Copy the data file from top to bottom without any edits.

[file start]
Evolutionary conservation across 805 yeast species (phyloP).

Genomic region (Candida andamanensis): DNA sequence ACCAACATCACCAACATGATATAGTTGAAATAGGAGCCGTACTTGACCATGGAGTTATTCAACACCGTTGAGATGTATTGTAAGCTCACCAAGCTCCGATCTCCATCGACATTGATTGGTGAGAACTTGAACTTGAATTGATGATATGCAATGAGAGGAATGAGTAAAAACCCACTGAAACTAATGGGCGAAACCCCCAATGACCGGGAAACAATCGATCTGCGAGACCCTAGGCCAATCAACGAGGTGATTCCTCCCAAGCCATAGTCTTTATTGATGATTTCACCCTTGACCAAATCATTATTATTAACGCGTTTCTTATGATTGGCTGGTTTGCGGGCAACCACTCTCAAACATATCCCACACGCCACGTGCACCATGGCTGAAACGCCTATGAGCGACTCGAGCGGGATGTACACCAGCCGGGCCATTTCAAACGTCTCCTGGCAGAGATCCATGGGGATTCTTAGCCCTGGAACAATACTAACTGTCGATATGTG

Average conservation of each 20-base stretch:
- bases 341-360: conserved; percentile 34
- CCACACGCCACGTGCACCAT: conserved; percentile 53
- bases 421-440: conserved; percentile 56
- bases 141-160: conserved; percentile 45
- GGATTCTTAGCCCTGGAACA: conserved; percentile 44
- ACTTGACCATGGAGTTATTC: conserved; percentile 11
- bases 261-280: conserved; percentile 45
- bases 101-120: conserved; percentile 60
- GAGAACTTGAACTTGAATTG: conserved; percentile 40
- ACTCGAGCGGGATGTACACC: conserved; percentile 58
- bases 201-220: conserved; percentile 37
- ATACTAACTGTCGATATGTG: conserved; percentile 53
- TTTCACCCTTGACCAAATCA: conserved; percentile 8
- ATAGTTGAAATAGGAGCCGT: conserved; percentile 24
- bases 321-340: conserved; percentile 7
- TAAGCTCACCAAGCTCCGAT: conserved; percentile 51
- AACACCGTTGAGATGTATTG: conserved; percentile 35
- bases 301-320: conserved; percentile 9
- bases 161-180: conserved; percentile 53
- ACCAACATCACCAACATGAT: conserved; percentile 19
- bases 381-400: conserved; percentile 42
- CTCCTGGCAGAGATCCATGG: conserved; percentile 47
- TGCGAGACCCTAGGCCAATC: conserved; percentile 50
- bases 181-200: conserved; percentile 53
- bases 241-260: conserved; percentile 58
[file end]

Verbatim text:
Evolutionary conservation across 805 yeast species (phyloP).

Genomic region (Candida andamanensis): DNA sequence ACCAACATCACCAACATGATATAGTTGAAATAGGAGCCGTACTTGACCATGGAGTTATTCAACACCGTTGAGATGTATTGTAAGCTCACCAAGCTCCGATCTCCATCGACATTGATTGGTGAGAACTTGAACTTGAATTGATGATATGCAATGAGAGGAATGAGTAAAAACCCACTGAAACTAATGGGCGAAACCCCCAATGACCGGGAAACAATCGATCTGCGAGACCCTAGGCCAATCAACGAGGTGATTCCTCCCAAGCCATAGTCTTTATTGATGATTTCACCCTTGACCAAATCATTATTATTAACGCGTTTCTTATGATTGGCTGGTTTGCGGGCAACCACTCTCAAACATATCCCACACGCCACGTGCACCATGGCTGAAACGCCTATGAGCGACTCGAGCGGGATGTACACCAGCCGGGCCATTTCAAACGTCTCCTGGCAGAGATCCATGGGGATTCTTAGCCCTGGAACAATACTAACTGTCGATATGTG

Average conservation of each 20-base stretch:
- bases 341-360: conserved; percentile 34
- CCACACGCCACGTGCACCAT: conserved; percentile 53
- bases 421-440: conserved; percentile 56
- bases 141-160: conserved; percentile 45
- GGATTCTTAGCCCTGGAACA: conserved; percentile 44
- ACTTGACCATGGAGTTATTC: conserved; percentile 11
- bases 261-280: conserved; percentile 45
- bases 101-120: conserved; percentile 60
- GAGAACTTGAACTTGAATTG: conserved; percentile 40
- ACTCGAGCGGGATGTACACC: conserved; percentile 58
- bases 201-220: conserved; percentile 37
- ATACTAACTGTCGATATGTG: conserved; percentile 53
- TTTCACCCTTGACCAAATCA: conserved; percentile 8
- ATAGTTGAAATAGGAGCCGT: conserved; percentile 24
- bases 321-340: conserved; percentile 7
- TAAGCTCACCAAGCTCCGAT: conserved; percentile 51
- AACACCGTTGAGATGTATTG: conserved; percentile 35
- bases 301-320: conserved; percentile 9
- bases 161-180: conserved; percentile 53
- ACCAACATCACCAACATGAT: conserved; percentile 19
- bases 381-400: conserved; percentile 42
- CTCCTGGCAGAGATCCATGG: conserved; percentile 47
- TGCGAGACCCTAGGCCAATC: conserved; percentile 50
- bases 181-200: conserved; percentile 53
- bases 241-260: conserved; percentile 58